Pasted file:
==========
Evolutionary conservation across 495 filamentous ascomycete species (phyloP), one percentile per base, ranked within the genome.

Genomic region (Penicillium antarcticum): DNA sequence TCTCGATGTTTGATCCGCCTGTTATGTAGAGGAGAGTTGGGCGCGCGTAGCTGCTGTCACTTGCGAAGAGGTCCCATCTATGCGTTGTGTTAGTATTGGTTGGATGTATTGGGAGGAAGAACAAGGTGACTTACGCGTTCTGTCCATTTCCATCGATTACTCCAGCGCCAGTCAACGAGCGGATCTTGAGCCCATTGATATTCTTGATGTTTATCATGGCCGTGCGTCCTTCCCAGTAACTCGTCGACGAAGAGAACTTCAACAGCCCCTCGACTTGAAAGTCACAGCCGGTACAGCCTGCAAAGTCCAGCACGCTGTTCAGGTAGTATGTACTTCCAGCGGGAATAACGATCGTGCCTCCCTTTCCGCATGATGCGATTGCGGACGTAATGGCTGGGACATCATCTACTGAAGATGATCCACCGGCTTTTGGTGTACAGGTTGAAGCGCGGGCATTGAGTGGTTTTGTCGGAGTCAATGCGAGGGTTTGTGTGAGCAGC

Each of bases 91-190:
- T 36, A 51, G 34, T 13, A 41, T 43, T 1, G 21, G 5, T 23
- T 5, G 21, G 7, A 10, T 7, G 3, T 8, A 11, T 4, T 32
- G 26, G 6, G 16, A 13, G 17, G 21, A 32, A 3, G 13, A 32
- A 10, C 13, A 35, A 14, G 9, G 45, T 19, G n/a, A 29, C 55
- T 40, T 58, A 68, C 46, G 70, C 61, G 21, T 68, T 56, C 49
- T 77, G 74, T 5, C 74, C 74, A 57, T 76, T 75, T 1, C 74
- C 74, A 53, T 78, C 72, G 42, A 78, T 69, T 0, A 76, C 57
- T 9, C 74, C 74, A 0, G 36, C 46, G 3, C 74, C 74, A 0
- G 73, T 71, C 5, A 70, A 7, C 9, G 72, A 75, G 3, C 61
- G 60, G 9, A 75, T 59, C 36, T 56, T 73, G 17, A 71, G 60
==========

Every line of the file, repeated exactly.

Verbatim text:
Evolutionary conservation across 495 filamentous ascomycete species (phyloP), one percentile per base, ranked within the genome.

Genomic region (Penicillium antarcticum): DNA sequence TCTCGATGTTTGATCCGCCTGTTATGTAGAGGAGAGTTGGGCGCGCGTAGCTGCTGTCACTTGCGAAGAGGTCCCATCTATGCGTTGTGTTAGTATTGGTTGGATGTATTGGGAGGAAGAACAAGGTGACTTACGCGTTCTGTCCATTTCCATCGATTACTCCAGCGCCAGTCAACGAGCGGATCTTGAGCCCATTGATATTCTTGATGTTTATCATGGCCGTGCGTCCTTCCCAGTAACTCGTCGACGAAGAGAACTTCAACAGCCCCTCGACTTGAAAGTCACAGCCGGTACAGCCTGCAAAGTCCAGCACGCTGTTCAGGTAGTATGTACTTCCAGCGGGAATAACGATCGTGCCTCCCTTTCCGCATGATGCGATTGCGGACGTAATGGCTGGGACATCATCTACTGAAGATGATCCACCGGCTTTTGGTGTACAGGTTGAAGCGCGGGCATTGAGTGGTTTTGTCGGAGTCAATGCGAGGGTTTGTGTGAGCAGC

Each of bases 91-190:
- T 36, A 51, G 34, T 13, A 41, T 43, T 1, G 21, G 5, T 23
- T 5, G 21, G 7, A 10, T 7, G 3, T 8, A 11, T 4, T 32
- G 26, G 6, G 16, A 13, G 17, G 21, A 32, A 3, G 13, A 32
- A 10, C 13, A 35, A 14, G 9, G 45, T 19, G n/a, A 29, C 55
- T 40, T 58, A 68, C 46, G 70, C 61, G 21, T 68, T 56, C 49
- T 77, G 74, T 5, C 74, C 74, A 57, T 76, T 75, T 1, C 74
- C 74, A 53, T 78, C 72, G 42, A 78, T 69, T 0, A 76, C 57
- T 9, C 74, C 74, A 0, G 36, C 46, G 3, C 74, C 74, A 0
- G 73, T 71, C 5, A 70, A 7, C 9, G 72, A 75, G 3, C 61
- G 60, G 9, A 75, T 59, C 36, T 56, T 73, G 17, A 71, G 60